At the end of the book Rachel has written a chapter on reading the cards, where she presents a series of spreads, along with examples. For me - this is the best way of learning how a story can flow! She also talks about doing Wisdom (Soul) readings, which do not ask for personal information, but which address specific issues. She also discuses activating a Tarot card through working with meditation, affirmations, writing and other venues. Rachel talks a bit about reversals, and then she does something magickal - she encourages the reader to form their own Shining Tribes - to form Tarot study groups and do things like start their own psychic fairs. What a wonderful gift - to encourage the reader to recognize that they are part of the "Shining Tribe", and to walk their talk.
While it may take
some getting used to, I recommend this deck to all
students at all levels of Tarot. It can be taken for
readings anywhere (public, private party etc), and is a
gentle guide and mentor. The accompanying book is a
marvelous gift on its own - full of both information and
inspiration. Rachel - many thanks for the work that you have
gifted us with here!
I had heard great things about the original Shining Woman Tarot and I was looking forward to seeing the revised and updated version of Rachel Pollack’s deck - the Shining Tribe Tarot.
At first glance, I found the art in this tarot deck to be hard to like. It is intentionally primitive looking, based on prehistoric and indigenous art and culture from around the world. It looks similar to cave-art, and has a spare, two-dimensional flatness. The boundaries between human, animal and land are indistinct.
A medium thick border of a pale yellow to deep yellow blend surrounds the card scenes. The ‘sky’ in the cards are a range of pastels; pinks and blues and most often pale lemon yellows. Physically the cards are well-made, thin and flexible cardstock of the standard Llewellyn size. The back of the card is ochre-red, and two stylised, deep-yellow human figures are placed head to head in the centre of the reversible card.
According to the Shining Tribe Tarot book, the deck doesn’t use private symbolism and is based firmly in tarot’s origins. It does use the traditional tarot structure of 78 cards, major and minor arcana, but I initially found it difficult to derive much meaning from the cards without reading the companion book.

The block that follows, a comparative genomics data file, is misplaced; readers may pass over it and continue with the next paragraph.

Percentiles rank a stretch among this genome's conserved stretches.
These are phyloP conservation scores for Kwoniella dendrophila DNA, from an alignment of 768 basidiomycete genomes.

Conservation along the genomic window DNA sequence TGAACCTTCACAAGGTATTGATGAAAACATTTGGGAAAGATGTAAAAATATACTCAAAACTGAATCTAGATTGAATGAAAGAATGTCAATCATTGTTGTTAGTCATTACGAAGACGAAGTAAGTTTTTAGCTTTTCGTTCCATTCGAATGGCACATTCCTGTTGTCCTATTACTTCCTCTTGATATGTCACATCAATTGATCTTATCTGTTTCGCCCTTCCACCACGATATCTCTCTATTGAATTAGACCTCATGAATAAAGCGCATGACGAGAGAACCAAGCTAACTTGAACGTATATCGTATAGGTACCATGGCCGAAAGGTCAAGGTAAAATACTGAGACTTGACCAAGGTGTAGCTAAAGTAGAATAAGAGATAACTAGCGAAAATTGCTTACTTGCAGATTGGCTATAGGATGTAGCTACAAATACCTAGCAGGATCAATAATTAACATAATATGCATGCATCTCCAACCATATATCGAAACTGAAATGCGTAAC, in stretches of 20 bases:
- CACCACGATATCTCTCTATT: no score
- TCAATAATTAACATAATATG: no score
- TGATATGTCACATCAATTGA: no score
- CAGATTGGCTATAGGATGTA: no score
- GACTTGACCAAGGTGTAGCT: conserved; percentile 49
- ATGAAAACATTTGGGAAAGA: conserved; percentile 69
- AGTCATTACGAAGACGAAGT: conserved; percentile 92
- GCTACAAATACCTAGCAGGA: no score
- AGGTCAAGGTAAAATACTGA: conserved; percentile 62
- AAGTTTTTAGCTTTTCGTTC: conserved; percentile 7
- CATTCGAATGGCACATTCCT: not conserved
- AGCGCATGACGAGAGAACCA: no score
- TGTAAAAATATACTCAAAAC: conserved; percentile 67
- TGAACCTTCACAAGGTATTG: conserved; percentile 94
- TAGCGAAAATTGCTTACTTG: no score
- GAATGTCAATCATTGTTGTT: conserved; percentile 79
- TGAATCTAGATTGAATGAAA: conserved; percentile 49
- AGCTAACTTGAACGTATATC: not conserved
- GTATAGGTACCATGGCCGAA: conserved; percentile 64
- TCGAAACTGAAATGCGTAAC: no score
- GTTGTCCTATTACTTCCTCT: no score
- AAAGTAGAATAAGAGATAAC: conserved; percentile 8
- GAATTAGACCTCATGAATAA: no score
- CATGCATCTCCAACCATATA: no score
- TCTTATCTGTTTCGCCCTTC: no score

In the Shining Tribe book itself, black and white image of the card and its title are shown first. (Some cards are also dedicated to particular people.) Then two to three pages of associations, snippets of history and word play to accompany the card. Finally, there is a succinct paragraph of divinatory meanings, and a paragraph of reversed meanings.
Unusually, this book also lists the titles of major arcana cards that have been renamed from the originals. The Hierophant has been renamed Tradition; the Wheel of Fortune the Spiral of Fortune; the Hanged Man the Hanged Woman; Judgement to Awakening; the World to the World/Shining Woman.
The Shining Tribe Tarot deck is self-admittedly more inclusive than the original deck and now includes men and well as women. The suits have been renamed from the usual Wands, Cups, Swords and Pentacles to Trees, Rivers, Birds and Stones. The deck also does not have court cards as such, but now Vision cards of Place, Knower, Gift and Speaker.
Don’t let your initial impressions of the art put you off. The few readings I have done with the deck have been illuminating. It is possibly better suited for those with enough time to memorise and get used to a new set of card images and meanings; I think, though, that it would be worth the effort.
Like the Fool, yesterday, I stumbled into Ferol's Shining Tribe Tarot study group an embarrassing 20 minutes late. Not knowing what to expect, the Magician always brings along an open mind, a backpack of favorite reference books, writing material and both her Shining Woman and Shining Tribe deck and like a good Priestess, I was prepared for anything.
Our wise leader, Ferol, began the meat of the session by painstakingly guiding the group through reading every word in the companion book, or least through page 3 by beginning with the very first word in the book. I kid you not! We started with the very first word. And, sure enough, before we even got to the table of contents the Empress within me gave birth to an epiphany.
I cannot disclose the entire epiphany, being that it is somewhat personal, but I can tell you that this epiphany reminds me that my life number is 4, The Emperor. In Rachel Pollack?s Shining Tribe Tarot book she explains that the antlers symbolize the branching off of creative thoughts.
Those creative thoughts included a decision of a new Tradition, a Tradition of always starting a new book from the very first word. As I sat there in my unforgiving folding chair I began to feel the warmth of the Lovers rising as I was Dreaming of all the inspired Google searches I wanted to do as soon a I got home.
But, before I was truly lost in dream our leader, Ferol, directs us to get up off our Chariot to practice the stance of the 'horns of consecration'. The stance was very helpful. I felt like I was revived and recovered a little of the Strength I lost while driving around looking for the study group for 20 minutes in the dark.